NotesFAQContact Us
Collection
Advanced
Search Tips
ERIC Number: ED494603
Record Type: Non-Journal
Publication Date: 2005-Aug
Pages: 4
Abstractor: ERIC
Reference Count: 8
ISBN: N/A
ISSN: N/A
Meeting the Challenge of Involving Parents in School. Newsletter
Center for Comprehensive School Reform and Improvement
Parent involvement continues to challenge practitioners engaged in school reform despite being a required component of many school improvement initiatives--from Title I Schoolwide Programs to federally mandated school improvement plans. The benefits of parent involvement are clear: A growing body of research shows that successful parent involvement improves not only student behavior and attendance but also positively affects student achievement. Yet many schools continue to struggle with defining and measuring meaningful parental involvement, and many do not feel that their efforts are successful. A recent survey of American teachers revealed that 20 percent of new teachers and nearly one fourth of principals identify their relationships with parents as a cause of significant stress in their jobs (MetLife, 2005). This newsletter offers research-based advice and resources designed to help schools and districts foster successful parent involvement. Parents are the most important partner in a child's education. Schools can reap large dividends by capitalizing on parental support, and such partnerships require a lot of work by both educators, and parents. [This document was produced by The Center for Comprehensive School Reform and Improvement, administered by Learning Point Associates in partnership with the Southwest Educational Development Laboratory (SEDL) and WestEd, under contract with the Office of Elementary and Secondary Education of the U.S. Department of Education.]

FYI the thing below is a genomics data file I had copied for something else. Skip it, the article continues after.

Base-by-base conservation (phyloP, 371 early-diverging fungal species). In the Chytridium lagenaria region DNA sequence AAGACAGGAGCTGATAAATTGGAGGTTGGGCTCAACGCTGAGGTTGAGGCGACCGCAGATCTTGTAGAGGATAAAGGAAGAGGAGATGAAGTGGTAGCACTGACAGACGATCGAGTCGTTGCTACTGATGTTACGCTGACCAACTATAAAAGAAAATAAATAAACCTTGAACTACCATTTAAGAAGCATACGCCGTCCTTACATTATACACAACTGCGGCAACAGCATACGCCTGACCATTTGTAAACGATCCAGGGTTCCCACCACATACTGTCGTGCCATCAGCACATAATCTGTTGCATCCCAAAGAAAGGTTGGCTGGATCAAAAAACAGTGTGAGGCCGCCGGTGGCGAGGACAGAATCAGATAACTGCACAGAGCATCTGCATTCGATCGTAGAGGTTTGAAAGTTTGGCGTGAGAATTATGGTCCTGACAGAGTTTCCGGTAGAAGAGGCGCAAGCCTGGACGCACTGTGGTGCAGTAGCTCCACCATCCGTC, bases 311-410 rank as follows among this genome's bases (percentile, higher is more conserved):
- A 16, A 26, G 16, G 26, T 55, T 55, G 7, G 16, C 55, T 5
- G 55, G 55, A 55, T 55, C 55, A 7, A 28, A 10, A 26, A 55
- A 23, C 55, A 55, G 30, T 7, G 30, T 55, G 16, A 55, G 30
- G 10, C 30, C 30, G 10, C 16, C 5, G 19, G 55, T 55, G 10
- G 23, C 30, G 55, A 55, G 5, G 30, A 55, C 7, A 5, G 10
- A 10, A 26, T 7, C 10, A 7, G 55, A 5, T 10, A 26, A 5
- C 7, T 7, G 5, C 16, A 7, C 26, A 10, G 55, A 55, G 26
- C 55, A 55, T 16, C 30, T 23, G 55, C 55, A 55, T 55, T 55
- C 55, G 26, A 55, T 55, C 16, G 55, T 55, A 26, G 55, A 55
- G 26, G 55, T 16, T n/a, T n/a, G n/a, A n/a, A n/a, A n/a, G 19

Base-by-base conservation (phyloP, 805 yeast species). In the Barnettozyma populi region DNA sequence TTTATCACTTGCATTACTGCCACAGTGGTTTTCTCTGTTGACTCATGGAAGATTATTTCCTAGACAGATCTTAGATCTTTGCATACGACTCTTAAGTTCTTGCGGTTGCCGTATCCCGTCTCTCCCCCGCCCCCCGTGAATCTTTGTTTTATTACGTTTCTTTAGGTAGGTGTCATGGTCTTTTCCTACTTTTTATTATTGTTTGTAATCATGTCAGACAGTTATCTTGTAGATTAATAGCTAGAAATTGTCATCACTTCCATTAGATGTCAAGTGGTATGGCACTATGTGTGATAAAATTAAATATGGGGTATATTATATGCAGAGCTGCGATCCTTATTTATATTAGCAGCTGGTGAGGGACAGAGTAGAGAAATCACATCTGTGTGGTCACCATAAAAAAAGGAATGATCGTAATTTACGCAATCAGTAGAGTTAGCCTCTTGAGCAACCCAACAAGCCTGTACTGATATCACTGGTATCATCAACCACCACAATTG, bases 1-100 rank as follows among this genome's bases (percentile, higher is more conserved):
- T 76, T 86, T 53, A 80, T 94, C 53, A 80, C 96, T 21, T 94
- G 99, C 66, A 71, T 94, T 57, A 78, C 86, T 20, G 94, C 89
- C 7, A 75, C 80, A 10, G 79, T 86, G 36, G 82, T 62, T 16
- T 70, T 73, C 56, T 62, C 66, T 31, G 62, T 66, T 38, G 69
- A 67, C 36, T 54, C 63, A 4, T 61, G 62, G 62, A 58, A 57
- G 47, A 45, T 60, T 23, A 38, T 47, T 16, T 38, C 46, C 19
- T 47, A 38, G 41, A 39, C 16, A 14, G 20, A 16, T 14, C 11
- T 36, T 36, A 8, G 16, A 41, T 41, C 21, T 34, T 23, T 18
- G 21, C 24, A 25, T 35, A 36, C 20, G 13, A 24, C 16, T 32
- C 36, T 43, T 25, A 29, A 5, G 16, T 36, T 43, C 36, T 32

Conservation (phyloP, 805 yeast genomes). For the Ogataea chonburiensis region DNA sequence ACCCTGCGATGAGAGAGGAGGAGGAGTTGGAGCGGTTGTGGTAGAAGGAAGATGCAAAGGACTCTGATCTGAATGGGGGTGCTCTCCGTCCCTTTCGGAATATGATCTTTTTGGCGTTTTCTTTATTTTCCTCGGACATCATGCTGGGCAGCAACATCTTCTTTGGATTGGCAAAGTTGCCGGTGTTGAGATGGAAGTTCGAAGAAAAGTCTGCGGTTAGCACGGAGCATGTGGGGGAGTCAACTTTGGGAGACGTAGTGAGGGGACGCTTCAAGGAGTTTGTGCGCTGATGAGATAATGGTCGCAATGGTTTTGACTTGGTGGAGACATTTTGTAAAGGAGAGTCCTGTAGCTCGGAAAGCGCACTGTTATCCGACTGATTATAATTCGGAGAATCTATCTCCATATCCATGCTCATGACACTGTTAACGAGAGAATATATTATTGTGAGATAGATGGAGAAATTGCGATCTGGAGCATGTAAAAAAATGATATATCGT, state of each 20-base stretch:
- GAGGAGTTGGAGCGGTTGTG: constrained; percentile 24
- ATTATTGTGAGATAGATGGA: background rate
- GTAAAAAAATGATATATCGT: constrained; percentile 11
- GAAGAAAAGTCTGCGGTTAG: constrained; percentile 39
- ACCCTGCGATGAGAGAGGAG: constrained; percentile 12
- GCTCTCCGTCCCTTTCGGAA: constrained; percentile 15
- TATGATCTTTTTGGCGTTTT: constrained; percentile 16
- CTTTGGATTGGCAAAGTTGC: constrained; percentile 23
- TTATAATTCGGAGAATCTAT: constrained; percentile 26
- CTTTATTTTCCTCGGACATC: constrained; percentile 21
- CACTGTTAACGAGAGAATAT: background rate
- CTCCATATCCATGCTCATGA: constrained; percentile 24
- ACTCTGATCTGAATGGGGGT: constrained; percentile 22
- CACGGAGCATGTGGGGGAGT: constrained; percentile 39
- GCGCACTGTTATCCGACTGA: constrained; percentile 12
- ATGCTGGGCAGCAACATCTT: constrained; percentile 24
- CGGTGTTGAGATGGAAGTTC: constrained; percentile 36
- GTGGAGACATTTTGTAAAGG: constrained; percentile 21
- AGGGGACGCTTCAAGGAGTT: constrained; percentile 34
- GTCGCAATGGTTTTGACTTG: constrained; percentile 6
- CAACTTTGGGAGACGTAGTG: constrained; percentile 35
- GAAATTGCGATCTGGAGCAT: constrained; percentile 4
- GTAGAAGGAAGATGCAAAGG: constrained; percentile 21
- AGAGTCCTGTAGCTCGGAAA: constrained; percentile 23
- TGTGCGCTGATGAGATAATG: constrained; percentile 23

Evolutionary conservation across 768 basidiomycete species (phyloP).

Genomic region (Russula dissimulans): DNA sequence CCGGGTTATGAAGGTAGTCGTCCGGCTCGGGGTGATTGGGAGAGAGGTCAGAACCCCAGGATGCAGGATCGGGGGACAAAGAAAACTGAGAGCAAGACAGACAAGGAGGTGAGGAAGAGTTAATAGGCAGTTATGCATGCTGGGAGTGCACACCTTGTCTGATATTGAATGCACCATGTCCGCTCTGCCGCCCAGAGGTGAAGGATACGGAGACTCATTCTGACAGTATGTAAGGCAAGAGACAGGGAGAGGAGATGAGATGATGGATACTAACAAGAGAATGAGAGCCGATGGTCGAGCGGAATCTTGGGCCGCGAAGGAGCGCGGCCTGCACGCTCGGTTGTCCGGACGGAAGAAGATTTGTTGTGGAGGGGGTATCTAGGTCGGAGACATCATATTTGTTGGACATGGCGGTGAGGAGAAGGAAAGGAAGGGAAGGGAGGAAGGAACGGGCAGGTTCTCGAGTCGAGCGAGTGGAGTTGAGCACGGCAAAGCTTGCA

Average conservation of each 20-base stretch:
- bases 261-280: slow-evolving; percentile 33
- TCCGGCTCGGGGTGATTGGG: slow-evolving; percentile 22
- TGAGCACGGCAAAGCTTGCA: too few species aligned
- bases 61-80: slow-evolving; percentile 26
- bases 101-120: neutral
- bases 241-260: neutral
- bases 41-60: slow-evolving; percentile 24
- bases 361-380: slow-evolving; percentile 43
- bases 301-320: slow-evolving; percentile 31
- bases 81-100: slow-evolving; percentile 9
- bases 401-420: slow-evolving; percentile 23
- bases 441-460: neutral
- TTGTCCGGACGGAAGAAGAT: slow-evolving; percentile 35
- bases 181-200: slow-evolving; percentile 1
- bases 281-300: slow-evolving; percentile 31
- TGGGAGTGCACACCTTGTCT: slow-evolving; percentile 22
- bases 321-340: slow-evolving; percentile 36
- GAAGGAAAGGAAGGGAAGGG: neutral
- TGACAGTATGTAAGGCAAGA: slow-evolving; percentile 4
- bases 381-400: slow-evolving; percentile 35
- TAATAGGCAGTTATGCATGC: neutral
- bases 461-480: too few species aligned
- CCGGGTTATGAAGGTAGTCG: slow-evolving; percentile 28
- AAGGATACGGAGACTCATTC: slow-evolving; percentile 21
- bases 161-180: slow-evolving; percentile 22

Center for Comprehensive School Reform and Improvement. 1100 17th Street NW Suite 500, Washington, DC 20035. Tel: 877-277-2744; Web site: http://www.centerforcsri.org
Publication Type: Reports - Descriptive
Education Level: N/A
Audience: N/A
Language: English
Sponsor: Office of Elementary and Secondary Education (ED), Washington, DC.
Authoring Institution: N/A